by Victor Wanchena

As dog days of summer of drawn to a close, cooler temperatures and shorter days are now here. As autumn slowly closes in I begin to look back and reflect on the riding I have done this year. Places I’ve seen and people I’ve met. But there seems to be a consistent regret I have each and every year. That is, I wish I had made an effort to ride more. Sure we all wish we could ride more, it’s sort of a no-brainer. Those odd ducks that actually wish they were riding less can stop reading at this point and turn to the funny cartoon on the next page.

Truth be told publishing a motorcycle publication involves much less riding than one might imagine. I keep holding on for the day when a major motorcycle manufacturer comes calling says something to the effect, “Victor, we need riding prowess to tell us how to make our bikes better. Here’s a 6-figure salary and we need you to be on the road 300 days a year.” But I have a better chance with the lottery than that little dream coming true, come on Powerball.

The reality is that for most riders balancing time vs. money vs. spousal approval proves to be a delicate game to say the least. This balancing act often resembles a tightrope walker’s performance. Use up any one of the three factors and you can find yourself paying for it later. Burning up those precious two weeks of vacation on a round the country tour may set your mind at ease but it has a tendency to push a hot button or two with spouses. And what will keep you focused the other 350 days of the year? Those of you that find yourself in a “Then Came Bronson” scenario, also known as, a friend leaves you a bike in his will and you decide to drop out of society, well you have my sympathy or is that envy.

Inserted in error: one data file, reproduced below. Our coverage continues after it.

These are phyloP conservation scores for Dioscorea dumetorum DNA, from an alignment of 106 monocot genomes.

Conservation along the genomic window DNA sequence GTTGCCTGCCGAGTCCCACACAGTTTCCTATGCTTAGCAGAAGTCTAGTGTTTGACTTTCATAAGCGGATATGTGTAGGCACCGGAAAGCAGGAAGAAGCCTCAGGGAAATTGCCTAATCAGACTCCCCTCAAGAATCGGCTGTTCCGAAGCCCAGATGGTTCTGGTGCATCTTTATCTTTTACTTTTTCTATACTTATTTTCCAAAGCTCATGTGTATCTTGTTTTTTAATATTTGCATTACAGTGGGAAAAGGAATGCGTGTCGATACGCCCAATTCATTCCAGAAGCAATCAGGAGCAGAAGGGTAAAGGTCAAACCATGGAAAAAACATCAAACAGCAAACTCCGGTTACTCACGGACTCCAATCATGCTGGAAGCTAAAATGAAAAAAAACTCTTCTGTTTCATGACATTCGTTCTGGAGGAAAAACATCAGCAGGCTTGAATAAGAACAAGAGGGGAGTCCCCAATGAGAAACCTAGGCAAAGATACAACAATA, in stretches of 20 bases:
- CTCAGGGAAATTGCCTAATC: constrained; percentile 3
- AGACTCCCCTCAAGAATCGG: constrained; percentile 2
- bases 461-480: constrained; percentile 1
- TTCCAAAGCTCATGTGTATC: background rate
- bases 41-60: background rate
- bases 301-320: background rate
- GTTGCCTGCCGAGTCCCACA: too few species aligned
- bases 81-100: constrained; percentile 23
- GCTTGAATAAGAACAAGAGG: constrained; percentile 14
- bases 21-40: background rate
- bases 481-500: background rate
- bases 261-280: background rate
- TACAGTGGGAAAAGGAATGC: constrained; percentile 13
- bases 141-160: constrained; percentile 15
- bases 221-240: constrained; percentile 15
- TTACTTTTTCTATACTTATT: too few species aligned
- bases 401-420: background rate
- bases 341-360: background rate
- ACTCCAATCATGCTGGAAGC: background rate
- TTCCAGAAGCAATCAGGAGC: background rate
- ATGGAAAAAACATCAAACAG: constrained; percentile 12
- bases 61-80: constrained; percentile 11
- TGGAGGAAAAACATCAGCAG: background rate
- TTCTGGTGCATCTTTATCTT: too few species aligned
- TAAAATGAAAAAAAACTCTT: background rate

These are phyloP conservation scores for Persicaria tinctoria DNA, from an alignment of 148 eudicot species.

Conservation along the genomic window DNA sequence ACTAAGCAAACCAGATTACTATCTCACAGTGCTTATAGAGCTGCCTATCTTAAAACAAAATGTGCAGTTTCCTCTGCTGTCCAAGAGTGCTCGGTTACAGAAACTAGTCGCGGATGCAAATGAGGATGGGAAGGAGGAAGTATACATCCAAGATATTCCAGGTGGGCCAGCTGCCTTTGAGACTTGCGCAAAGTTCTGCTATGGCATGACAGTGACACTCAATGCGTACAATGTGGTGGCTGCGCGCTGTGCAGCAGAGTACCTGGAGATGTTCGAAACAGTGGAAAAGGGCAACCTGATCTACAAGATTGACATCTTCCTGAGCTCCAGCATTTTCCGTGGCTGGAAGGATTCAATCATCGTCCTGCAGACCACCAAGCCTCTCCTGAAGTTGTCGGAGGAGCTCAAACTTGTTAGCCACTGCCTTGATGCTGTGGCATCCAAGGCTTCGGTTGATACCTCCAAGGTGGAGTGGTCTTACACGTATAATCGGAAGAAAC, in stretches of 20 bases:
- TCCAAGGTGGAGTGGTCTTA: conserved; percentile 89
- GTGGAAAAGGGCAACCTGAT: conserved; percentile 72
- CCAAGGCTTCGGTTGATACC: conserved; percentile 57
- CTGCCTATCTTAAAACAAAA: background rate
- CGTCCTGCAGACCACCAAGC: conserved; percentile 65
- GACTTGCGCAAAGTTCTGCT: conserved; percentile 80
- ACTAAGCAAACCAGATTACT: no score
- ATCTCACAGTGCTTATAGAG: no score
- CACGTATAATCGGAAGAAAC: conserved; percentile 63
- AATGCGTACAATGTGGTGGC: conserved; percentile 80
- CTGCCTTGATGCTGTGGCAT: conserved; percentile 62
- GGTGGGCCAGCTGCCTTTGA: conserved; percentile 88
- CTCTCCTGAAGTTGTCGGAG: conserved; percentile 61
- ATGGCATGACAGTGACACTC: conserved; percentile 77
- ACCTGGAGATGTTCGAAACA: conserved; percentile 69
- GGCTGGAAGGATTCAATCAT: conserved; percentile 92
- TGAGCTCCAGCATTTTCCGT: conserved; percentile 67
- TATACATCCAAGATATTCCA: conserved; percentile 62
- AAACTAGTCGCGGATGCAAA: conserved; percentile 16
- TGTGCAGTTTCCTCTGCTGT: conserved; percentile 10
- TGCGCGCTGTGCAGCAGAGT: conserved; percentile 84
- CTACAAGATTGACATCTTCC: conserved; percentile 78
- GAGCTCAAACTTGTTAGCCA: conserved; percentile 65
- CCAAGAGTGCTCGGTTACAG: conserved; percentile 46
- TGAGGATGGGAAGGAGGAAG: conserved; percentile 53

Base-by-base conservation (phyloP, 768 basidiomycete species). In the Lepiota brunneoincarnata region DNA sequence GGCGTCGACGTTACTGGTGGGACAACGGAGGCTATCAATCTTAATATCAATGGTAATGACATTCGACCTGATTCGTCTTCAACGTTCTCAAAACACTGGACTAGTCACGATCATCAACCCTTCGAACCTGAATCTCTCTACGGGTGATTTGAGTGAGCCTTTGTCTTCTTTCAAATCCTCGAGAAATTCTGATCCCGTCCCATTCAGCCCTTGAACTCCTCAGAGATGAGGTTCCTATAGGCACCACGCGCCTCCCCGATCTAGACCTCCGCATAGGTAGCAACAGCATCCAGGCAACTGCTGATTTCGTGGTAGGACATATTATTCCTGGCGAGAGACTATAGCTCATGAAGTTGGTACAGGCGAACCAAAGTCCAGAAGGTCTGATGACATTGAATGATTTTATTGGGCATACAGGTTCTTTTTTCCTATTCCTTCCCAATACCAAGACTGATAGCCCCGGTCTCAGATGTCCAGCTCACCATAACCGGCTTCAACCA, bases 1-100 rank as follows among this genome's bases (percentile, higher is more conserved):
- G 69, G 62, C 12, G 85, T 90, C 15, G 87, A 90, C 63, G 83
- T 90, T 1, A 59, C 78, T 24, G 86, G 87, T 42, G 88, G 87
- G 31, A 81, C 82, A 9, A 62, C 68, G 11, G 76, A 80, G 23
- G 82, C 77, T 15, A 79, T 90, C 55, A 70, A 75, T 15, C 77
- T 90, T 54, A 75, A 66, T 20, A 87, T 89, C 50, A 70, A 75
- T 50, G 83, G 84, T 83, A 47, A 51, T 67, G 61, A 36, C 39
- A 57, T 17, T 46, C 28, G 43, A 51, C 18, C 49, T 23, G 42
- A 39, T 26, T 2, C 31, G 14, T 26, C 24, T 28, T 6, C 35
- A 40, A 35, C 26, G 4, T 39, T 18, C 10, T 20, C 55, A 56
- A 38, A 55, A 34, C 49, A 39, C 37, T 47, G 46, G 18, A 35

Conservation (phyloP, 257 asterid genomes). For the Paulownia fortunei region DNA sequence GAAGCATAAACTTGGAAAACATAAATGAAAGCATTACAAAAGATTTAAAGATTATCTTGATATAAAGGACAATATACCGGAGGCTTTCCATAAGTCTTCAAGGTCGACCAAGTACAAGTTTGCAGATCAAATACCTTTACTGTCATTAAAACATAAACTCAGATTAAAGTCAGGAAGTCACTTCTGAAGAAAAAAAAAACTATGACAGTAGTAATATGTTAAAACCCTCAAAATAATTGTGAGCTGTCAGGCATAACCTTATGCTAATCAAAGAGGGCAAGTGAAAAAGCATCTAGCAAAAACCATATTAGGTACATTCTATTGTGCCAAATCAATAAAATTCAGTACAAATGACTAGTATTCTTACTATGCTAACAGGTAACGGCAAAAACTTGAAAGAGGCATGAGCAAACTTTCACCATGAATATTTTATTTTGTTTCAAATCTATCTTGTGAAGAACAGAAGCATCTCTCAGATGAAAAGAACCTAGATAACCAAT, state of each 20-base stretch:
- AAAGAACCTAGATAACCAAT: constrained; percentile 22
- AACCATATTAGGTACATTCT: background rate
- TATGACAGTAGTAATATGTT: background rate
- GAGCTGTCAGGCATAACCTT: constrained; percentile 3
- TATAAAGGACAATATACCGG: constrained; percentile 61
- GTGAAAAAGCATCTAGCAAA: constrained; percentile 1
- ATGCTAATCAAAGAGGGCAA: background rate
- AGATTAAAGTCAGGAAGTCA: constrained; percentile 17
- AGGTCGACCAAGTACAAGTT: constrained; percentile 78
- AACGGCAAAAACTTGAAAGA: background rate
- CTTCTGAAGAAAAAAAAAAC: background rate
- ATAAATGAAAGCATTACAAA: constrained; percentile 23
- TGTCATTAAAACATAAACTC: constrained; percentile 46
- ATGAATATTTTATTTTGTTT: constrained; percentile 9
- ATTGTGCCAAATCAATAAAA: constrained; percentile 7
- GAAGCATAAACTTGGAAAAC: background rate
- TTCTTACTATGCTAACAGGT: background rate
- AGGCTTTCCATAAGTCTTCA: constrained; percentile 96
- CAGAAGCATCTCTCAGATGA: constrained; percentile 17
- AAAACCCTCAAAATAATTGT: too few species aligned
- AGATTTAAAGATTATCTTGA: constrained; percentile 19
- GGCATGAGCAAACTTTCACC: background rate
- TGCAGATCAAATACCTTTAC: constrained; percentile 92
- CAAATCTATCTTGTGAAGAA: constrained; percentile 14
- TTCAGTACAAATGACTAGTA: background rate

It can be difficult at times to appreciate the time you do get in the saddle. It’s easy to fall prey to the idea that once you hop on your bike if you don’t cross at least one time zone it was a wasted trip. But the fact is that ride through the soft amber glow of streetlights can be just as fulfilling as two-wheels across America. It really depends on your state of mind. Every trip can be an adventure if you look at it right. You can find a good ride anywhere you point your front wheel.

What really comes down to is that we all need to appreciate the time we get in the saddle. Whether you’re burning up the highways on a multi-state tour or just taking the long way home from work. Enjoy what you get and make the best of it.

This month ride fast, take chances and do it on the long way home from work.



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